Last updated: January 29. 2014 3:53PM - 222 Views
By - flewis@civitasmedia.com - 740-353-3101

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By Frank Lewis


U.S. Representative Brad Wenstrup (R-OH-2) says many key agriculture and nutrition reforms were missing when the House of Representatives passed a farm bill re-authorization this week. Wenstrup said they were reforms that had added over the summer of 2013, which he said would both better use existing resources and save taxpayer dollars.

“Our farmers deserve certainty from Washington, but our taxpayers also deserve to know that their money is spent wisely. It’s unfortunate that Washington has transformed a needed farm bill into a bloated spending bill that goes far beyond the focus of our agricultural community,” Wenstrup said. “While I am glad our farmers have finally gained certainty for the next 5 years, I could not support a farm bill where 80 percent of spending doesn’t go towards agriculture.”

Wenstrup commended Representative Frank Lucas, Chairman of the House Agriculture Committee, on working through extensive negotiations over the last couple years and taking conservative concerns into account. The historic move by the House of Representatives to split the Farm Bill into separate agriculture and nutrition legislation was unable to overcome strong opposition from the Senate and President.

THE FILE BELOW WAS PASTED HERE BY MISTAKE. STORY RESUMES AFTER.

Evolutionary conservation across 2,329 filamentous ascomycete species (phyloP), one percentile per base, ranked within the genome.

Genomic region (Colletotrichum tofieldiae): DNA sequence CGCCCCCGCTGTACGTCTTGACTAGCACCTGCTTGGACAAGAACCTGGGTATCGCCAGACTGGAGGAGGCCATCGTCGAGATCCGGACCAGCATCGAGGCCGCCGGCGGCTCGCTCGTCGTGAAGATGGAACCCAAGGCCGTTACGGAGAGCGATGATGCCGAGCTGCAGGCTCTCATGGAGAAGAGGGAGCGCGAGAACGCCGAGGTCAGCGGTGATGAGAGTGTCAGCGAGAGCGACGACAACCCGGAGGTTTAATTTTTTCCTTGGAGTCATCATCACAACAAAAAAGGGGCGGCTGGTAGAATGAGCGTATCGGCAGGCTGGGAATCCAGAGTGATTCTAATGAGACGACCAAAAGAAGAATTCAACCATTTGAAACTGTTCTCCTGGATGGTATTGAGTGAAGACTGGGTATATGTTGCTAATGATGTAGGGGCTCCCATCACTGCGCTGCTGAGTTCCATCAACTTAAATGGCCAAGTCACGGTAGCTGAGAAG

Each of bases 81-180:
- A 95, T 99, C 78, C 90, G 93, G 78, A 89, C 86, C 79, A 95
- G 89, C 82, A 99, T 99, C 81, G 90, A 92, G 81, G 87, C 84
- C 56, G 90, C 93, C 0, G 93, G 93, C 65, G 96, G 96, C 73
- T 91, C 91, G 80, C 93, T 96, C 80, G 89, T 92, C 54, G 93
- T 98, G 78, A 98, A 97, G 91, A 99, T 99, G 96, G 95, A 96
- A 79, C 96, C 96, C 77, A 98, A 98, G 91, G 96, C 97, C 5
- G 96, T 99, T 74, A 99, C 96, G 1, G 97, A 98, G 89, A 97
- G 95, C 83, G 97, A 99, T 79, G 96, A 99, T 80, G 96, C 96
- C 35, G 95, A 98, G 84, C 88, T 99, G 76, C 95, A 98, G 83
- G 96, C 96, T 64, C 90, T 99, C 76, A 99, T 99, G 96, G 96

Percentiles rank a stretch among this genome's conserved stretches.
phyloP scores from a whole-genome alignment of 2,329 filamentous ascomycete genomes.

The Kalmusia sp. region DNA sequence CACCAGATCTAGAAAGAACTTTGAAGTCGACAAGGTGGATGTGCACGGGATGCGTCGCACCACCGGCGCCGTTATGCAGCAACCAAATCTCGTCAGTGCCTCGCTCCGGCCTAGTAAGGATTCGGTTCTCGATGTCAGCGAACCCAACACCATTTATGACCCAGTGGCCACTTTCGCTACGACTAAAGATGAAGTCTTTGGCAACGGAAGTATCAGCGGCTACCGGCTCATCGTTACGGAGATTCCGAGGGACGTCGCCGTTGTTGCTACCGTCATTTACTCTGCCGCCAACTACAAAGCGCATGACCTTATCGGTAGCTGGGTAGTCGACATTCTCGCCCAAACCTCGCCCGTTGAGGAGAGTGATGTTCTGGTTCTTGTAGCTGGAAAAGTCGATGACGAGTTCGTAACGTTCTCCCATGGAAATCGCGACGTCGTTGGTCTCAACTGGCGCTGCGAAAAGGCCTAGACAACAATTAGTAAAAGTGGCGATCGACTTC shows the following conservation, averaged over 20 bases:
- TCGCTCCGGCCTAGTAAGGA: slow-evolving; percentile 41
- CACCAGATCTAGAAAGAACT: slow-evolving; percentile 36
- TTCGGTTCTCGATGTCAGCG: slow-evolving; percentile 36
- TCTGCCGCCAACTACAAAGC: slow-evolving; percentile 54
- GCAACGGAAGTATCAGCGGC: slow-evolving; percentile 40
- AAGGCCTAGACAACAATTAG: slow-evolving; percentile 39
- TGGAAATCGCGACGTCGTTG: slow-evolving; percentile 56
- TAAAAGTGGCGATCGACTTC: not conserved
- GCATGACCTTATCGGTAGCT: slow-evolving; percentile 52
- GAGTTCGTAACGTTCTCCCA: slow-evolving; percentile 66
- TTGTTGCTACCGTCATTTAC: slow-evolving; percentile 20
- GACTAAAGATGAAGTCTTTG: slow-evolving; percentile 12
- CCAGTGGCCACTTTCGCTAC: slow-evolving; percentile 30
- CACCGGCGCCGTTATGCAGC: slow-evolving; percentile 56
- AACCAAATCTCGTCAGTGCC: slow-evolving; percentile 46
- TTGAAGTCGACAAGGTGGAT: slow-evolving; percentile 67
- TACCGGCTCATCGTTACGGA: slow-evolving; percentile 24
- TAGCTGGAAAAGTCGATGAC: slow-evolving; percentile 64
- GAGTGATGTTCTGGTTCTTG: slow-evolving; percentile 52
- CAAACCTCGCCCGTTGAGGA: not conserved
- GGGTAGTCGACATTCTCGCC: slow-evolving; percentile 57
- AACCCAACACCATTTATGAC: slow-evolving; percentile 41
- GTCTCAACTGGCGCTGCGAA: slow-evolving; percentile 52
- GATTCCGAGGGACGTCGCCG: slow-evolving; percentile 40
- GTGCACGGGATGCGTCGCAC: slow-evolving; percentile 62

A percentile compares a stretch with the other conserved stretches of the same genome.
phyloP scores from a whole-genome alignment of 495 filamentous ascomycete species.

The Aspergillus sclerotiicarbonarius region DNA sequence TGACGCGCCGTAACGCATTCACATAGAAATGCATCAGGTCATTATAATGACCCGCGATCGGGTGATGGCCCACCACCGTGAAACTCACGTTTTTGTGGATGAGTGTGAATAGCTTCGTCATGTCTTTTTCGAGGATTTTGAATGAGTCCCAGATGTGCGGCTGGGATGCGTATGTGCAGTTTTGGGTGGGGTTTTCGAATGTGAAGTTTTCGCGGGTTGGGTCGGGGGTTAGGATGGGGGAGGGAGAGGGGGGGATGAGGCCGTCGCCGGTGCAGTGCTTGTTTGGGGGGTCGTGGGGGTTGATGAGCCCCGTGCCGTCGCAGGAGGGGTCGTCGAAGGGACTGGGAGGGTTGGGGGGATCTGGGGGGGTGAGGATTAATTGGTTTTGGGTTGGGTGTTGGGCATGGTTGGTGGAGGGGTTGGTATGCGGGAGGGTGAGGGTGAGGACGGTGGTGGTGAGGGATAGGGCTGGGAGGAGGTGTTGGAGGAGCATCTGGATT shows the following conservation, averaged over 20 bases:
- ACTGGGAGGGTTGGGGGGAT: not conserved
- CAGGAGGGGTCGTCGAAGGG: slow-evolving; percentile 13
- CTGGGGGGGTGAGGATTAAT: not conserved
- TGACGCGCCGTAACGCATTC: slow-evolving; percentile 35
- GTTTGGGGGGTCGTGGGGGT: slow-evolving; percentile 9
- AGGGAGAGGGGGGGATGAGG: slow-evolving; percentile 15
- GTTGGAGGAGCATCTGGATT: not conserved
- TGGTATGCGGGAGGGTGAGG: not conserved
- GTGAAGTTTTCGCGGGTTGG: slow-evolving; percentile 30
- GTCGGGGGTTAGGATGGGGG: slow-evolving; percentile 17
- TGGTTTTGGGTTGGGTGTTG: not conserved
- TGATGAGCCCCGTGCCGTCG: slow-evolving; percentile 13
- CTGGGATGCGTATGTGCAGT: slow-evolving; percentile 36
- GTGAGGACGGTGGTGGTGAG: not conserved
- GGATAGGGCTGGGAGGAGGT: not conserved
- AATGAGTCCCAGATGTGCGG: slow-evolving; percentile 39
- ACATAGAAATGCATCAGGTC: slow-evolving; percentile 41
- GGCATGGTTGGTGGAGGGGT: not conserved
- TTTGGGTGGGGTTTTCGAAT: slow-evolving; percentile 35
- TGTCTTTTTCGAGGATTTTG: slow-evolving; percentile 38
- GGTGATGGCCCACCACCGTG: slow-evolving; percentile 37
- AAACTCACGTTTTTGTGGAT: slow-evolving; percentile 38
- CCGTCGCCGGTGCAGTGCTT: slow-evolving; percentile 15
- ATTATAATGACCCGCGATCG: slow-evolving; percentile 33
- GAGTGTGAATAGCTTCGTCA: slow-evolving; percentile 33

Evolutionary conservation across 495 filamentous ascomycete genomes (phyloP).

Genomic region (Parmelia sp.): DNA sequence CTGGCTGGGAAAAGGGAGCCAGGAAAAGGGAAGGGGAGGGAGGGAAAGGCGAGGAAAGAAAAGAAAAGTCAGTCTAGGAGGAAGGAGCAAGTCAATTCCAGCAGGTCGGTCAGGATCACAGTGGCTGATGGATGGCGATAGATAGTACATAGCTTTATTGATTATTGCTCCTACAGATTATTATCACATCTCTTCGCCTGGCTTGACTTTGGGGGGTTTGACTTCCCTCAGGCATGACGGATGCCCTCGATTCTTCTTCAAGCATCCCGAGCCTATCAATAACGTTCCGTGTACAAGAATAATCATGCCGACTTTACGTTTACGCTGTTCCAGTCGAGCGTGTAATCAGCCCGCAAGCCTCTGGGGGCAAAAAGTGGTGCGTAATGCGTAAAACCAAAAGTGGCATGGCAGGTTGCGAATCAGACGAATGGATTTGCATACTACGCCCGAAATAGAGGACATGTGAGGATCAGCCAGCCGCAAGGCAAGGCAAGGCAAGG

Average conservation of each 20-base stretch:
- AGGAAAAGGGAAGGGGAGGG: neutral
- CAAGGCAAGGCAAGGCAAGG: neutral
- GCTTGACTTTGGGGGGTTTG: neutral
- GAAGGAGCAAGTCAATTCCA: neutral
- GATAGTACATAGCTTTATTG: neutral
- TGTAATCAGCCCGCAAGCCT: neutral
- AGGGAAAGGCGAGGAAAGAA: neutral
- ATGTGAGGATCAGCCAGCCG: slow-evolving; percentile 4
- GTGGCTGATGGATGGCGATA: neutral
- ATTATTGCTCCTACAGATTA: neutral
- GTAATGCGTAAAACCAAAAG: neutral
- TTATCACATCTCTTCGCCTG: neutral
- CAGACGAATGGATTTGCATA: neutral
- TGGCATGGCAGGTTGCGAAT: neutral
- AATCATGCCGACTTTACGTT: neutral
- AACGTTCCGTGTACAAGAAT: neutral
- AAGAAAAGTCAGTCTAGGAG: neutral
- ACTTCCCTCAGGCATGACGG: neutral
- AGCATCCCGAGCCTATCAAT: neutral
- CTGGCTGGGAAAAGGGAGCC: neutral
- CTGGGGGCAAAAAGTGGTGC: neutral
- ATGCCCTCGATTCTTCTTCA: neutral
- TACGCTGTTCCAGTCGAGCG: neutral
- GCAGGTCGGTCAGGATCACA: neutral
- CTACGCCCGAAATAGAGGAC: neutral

The Agri-Marketing website also said several items were missing from the bill including payment limits which had been removed from the conference committee’s final agreement that passed on Monday.

“These have all be watered down to the point that they will likely have little or no effect,” Iowa Senator Charles Grassley said.

Also missing, according to Agri-Marketing, was a dairy provision. The dairy package included in the farm bill that came out of the conference committee on Monday includes the margin insurance program with no production management provision.

The farm bill also does not include the so-called “King amendment”. That was Iowa Congressman Steve King’s plan to prevent states like California from imposing their own animal welfare standards on farm goods brought in from other states.

The bill did receive the endorsement of the Ohio Farm Bureau Federation.

“Today, the U.S. House of Representatives passed legislation that benefits all Ohioans by ensuring food and farm security for both consumers and farmers. The farm bill demonstrates fiscal responsibility, provides a needed safety net for farmers, protects important nutrition and food access programs and provides resources to help farmers protect the environment,” a news release from OFBF said. “We would like to thank House agriculture committee members Reps. Marcia Fudge and Bob Gibbs for their leadership in addition to all of Ohio’s House members who voted in favor of this important legislation. We now ask members of the Senate to also pass this farm bill agreement when it comes to them early next week. We appreciate Senate Agriculture Committee member Sherrod Brown’s leadership in advocating for passing the farm bill in the Senate and for his work on the conference committee.”

Frank Lewis can be reached at 740-353-3101, Ext. 252, or on Twitter @FrankLewispdt.

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